Heinrich Schliemann's 1876 excavations on the
Mycenaean citadel brought to life before the astonished eyes of his
contemporaries, a legendary world, that formed the core of the Homeric epics.
Christos Tsountas (1857-l934), Allan J. B Wace (1879-1957), George
Mylonas (1898-1988) and, in recent years, professor Spiridon Iakovidis are among
those arhaeologists who have carried on Schliemann's great work.
The citadel, which covers a surface area of 30,000
sq. m, is surrounded by walls composed of huge boulders. According to Greek
myth, the walls, like those of Tiryns, were built by the Cyclops, hence their
name Cyclopean. The earliest (14th century BC) fortification wall at Mycenae
enclosed only the top of the hill. This wall was extended in the 13th century to the south to include Grave Circle
A, the burial grounds of the Mycenaean rulers who founded Mycenaean authority in
the 16tn century BC. This wall was further extended around 1200 BC to the
North-east to incorporate the citadel's underground fountain, which was accessed
by a vaulted stone stairway. The main entrance to the acropolis, the monumental
Lion Gate, is an impressive structure with its massive lintel and imposing
relief decoration: two erect lions on either side of a column. These heraldic
beasts are represented in profile facing each other with their front paws
resting on two small concave altars. A smaller secondary entrance was inserted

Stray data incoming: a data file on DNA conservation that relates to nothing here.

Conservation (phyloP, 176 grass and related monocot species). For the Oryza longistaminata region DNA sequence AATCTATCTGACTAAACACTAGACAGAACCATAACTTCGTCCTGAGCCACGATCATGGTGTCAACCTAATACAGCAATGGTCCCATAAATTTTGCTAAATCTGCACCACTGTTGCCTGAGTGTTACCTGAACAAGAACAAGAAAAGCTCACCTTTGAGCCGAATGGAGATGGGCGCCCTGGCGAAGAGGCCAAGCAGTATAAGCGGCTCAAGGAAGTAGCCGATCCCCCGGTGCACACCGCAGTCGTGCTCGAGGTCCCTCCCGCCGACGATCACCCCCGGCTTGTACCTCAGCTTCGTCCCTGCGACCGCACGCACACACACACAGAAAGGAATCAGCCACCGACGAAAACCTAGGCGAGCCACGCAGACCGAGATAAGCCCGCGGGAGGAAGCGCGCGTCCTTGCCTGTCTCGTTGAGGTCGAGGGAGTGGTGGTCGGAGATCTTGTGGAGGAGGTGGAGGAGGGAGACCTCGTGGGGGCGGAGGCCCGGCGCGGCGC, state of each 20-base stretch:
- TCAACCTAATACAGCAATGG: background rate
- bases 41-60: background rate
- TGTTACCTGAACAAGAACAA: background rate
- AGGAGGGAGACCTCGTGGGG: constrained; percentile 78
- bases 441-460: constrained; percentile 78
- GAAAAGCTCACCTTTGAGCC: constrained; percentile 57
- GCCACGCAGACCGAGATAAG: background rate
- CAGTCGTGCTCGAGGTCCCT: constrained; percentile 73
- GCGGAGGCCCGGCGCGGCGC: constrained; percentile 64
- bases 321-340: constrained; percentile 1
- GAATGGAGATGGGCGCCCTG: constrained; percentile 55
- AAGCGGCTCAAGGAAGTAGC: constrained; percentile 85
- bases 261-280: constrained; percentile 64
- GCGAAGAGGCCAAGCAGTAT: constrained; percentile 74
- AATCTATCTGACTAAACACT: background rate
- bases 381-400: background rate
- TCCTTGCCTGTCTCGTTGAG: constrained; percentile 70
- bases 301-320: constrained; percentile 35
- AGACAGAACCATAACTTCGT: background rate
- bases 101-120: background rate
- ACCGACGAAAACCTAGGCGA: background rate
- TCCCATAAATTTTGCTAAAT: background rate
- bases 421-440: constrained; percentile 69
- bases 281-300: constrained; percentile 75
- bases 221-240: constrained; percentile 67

in the north wall.
As the administrative, financial and religious
centre for a wide region in the 14th and 13th centuries BC, the citadel included
a palace, with the ruler's formal megaron at the top, shrines decorated with
wall-paintings near the south wall, artists' workshops and store-rooms. Ivory
workshops were discovered outside the citadel's precinct, in the so-called House
of the Sphinxes and House of the Shields, named after the ivory plaques with
corresponding motifs that were discovered there. These houses, as well as those
conventionally dubbed the House of the Wine Merchant and House of the Oil
Merchant, also contained tablets inscribed in Linear B, the first Greek script.
The palace maintained trade relations with the equivalent ruling centres of Near
East and Egypt, while the local goldsmiths, coppersmiths, ivory carvers, stone
carvers and other craftsmen worked under the supervision of palace officials.
Agriculture and animal-husbandry, as well as the manufacture of woolen cloths,
wine, oil and perfumes were also controlled by the central palatial
Large stirrup jars, some with Linear B inscriptions, naming the
owner or the product and the production area, were used to transport liquids.
Fine Mycenaean pottery was exported and copied throughout the Mediterranean
region. Pictorial style pottery, with human and animal representations, was
especially popular in Cyprus where it was copied by local workshops. The
collapse of the centralized palatial administrative system towards the end of
the 13th century BC did not put an end to occupation on the acropolis.
Instead, life continued throughout the last phase of the Mycenaean civilization
in the 12th century BC.